Scout carefully for mites season long and treat while populations are at low levels when mites are most effectively managed. Refer to the Twospotted Spider Mite Factsheet for more information on identification and management.
Potato leafhopper numbers have continued to build in untreated areas. Like many plants, hops are sensitive to the saliva of potato leafhopper, which is injected by the insect while feeding. Damage to leaf tissue can reduce photosynthesis, which can impact production, quality, and cause death in baby plants. Refer to the Hop Potato Leafhopper Factsheet for more information on identification and management.
European corn borer remains a concern this year, particularly on sites with infestations in 2019-20. European corn borer has been a minor pest of hop in Michigan over the last decade. Other Midwestern states have experienced more substantial damage from this introduced moth. Unfortunately, damaging levels of European corn borer larvae were present in some Michigan hopyards for the last two years. The Enviroweather corn borer model has predicted adult moth emergence in all major hop production regions in Michigan at this time.
Regardless of location, scout for adults, eggs and larvae now. For more information on European corn borer, refer to the MSU Extension article, “Be on the lookout for European corn borer in hops.”
Japanese beetles are being widely observed at this time. Adult Japanese beetles aggregate, feed and mate in large groups after emergence, often causing severe and localized damage. They feed on the top surface of leaves, skeletonizing the tissue between the primary leaf veins. If populations are high, they can remove all the green leaf material from plants. Japanese beetle may also feed on developing flowers, burrs and cones.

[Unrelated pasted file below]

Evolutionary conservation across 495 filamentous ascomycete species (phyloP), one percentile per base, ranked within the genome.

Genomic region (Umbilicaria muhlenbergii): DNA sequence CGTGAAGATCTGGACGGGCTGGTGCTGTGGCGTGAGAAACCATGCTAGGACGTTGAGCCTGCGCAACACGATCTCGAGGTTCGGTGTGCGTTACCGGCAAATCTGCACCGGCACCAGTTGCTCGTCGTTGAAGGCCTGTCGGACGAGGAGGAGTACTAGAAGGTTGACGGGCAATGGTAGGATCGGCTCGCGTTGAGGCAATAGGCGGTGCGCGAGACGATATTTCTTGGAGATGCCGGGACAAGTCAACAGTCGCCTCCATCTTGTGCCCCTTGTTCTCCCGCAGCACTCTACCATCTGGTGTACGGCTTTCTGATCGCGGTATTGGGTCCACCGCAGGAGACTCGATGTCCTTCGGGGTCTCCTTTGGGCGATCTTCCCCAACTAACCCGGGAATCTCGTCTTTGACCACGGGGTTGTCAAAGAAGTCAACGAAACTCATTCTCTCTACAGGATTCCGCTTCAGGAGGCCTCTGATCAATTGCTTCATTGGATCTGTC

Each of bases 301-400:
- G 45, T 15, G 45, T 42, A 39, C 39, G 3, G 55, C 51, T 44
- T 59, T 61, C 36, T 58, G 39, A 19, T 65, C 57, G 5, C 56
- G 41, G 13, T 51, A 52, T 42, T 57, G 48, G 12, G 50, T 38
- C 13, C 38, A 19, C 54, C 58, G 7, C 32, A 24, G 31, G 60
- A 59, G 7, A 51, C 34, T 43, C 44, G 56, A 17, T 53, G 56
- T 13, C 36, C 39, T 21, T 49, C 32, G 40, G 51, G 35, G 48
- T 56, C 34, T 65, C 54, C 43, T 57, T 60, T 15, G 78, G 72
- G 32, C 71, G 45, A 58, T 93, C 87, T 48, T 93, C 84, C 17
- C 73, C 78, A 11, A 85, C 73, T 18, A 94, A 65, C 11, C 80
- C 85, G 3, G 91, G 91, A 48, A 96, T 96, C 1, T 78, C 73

Grass weed pressure remains substantial this season, especially with recent precipitation. Growers commonly use a selective grass herbicide containing the active ingredient clethodim to manage annual and perennial grasses within the row. Growers utilizing Aim will also get some control of grasses and broadleaf weeds in the row. Aim should not be used on baby hops. For more information on registered herbicides, refer to the Michigan Hop Management Guide.
MSU Plant & Pest Diagnostics is now providing testing for hop viruses and viroids! Please refer to the recent MSU Extension article, “MSU Plant & Pest Diagnostics provides testing for hop viruses and viroids,” for information on costs and protocol for submitting samples.
Soil testing labs
Comprehensive soil health testing labs
For more information on hop production, visit the MSU Extension Hops website. Also, Michigan State University Extension is hosting a series of interactive Hop Chat Zoom meetings this 2021 season to allow easy communication between producers and MSU faculty. These informal weekly sessions run every Wednesday at noon from May 4 through Sept. 7 and include crop and pest updates from MSU Extension’s Rob Sirrine and Erin Lizotte. In addition, MSU faculty will drop in to address timely issues and provide research project updates. Bring your field notes, too! We want to hear what’s going on in your hopyard. Registration is free but required. Sessions will not be recorded. Register here!
This material is based upon work supported by the National Institute of Food and Agriculture, U.S. Department of Agriculture, under Agreement No. 2017-70006-27175. Any opinions, findings, conclusions, or recommendations expressed in this publication are those of the author(s) and do not necessarily reflect the view of the U.S. Department of Agriculture.